If you have cash savings or are investing, there is no reason not to use an ISA tax efficient wrapper. The end of the 2020/21 tax year is Monday 5 April 2021, meaning that if you’re planning to use this year’s ISA allowance you need to act fast – there’s no rollover from one tax year to the next.

We’ve answered some typical questions we get asked about how best to use the ISA allowance to help make the most of the opportunities as this tax year draws to a close.

“An ISA is a tax-efficient way to invest because your money is shielded from Income Tax, tax on dividends and Capital Gains Tax. Individual Savings Accounts (ISAs) have been available since 1999. The proceeds are shielded from Income Tax, tax on dividends and Capital Gains Tax.”

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Generating income from investments throughout your retirement years

The time has finally come, you’re ready to retire. You’ve worked hard all your working life to save and prepare for your retirement, but how should you approach investing now that you’re no longer earning a salary? When it comes to investing in retirement, even during volatile markets, the right strategy can help make sure your retirement savings last.

For many, the idea of retirement means getting away from the stresses of everyday life. But with living costs rising and interest rates low, retirees still need to think about how they can continue to generate income from their investments throughout their retirement years.

It is not unusual for people to live more than 30 years once retired, due to increased incentives to quit work early and rising life expectancy, which in itself can present a major risk that retirees may outlive their savings. The longer the time spent in retirement, the harder it becomes to be certain about the adequacy of your assets.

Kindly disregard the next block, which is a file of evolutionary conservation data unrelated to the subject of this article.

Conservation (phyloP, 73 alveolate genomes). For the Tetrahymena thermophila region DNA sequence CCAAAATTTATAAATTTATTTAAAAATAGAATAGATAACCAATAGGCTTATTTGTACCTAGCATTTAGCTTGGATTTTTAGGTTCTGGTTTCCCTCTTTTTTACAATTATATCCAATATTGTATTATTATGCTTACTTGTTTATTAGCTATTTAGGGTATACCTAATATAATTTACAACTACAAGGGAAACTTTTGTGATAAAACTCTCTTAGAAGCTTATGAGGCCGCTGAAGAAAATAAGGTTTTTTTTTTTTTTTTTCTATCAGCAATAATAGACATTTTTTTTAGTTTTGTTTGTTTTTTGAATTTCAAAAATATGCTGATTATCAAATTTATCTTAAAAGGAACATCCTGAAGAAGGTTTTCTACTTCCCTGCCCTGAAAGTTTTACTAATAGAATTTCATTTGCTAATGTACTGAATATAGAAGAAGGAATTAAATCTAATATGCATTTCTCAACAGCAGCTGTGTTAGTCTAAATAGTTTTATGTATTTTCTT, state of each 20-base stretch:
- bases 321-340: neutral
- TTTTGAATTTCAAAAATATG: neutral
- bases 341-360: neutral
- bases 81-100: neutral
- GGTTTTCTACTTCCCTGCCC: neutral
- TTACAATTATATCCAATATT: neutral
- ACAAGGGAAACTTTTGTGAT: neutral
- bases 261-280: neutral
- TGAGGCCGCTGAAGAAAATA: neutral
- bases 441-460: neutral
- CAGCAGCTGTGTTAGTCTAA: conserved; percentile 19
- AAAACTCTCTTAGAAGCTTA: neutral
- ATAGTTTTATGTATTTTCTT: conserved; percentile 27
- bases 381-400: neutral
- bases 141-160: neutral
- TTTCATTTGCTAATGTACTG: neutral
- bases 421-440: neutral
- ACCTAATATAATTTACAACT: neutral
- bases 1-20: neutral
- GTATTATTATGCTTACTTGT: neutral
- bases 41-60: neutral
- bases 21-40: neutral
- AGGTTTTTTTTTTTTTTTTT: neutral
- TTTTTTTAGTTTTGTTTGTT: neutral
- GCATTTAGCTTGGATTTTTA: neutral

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Lasting Power of Attorney – peace of mind that there is someone you trust to look after your affairs

A Lasting Power of Attorney (LPA) is a legal document that allows you to appoint one or more people to make decisions on your behalf during your lifetime. The people you appoint to manage your affairs are called the ‘attorneys’.

An LPA is a completely separate legal document to your Will, although many people put them in place at the same time as getting their Will written, as part of wanting to plan for the future.

During your lifetime
Once you have an LPA in place, you can have peace of mind that there is someone you trust to look after your affairs if you became unable to do so yourself during your lifetime. This may occur, for example, because of an illness, old age or an accident. Having an LPA in place can allow your attorney to have authority to deal with your finances and property, as well as make decisions about your health and welfare. Your LPA can include binding instructions together with general preferences for your attorney to consider. Your LPA should reflect your particular wishes so you know that the things that matter most would be taken care of.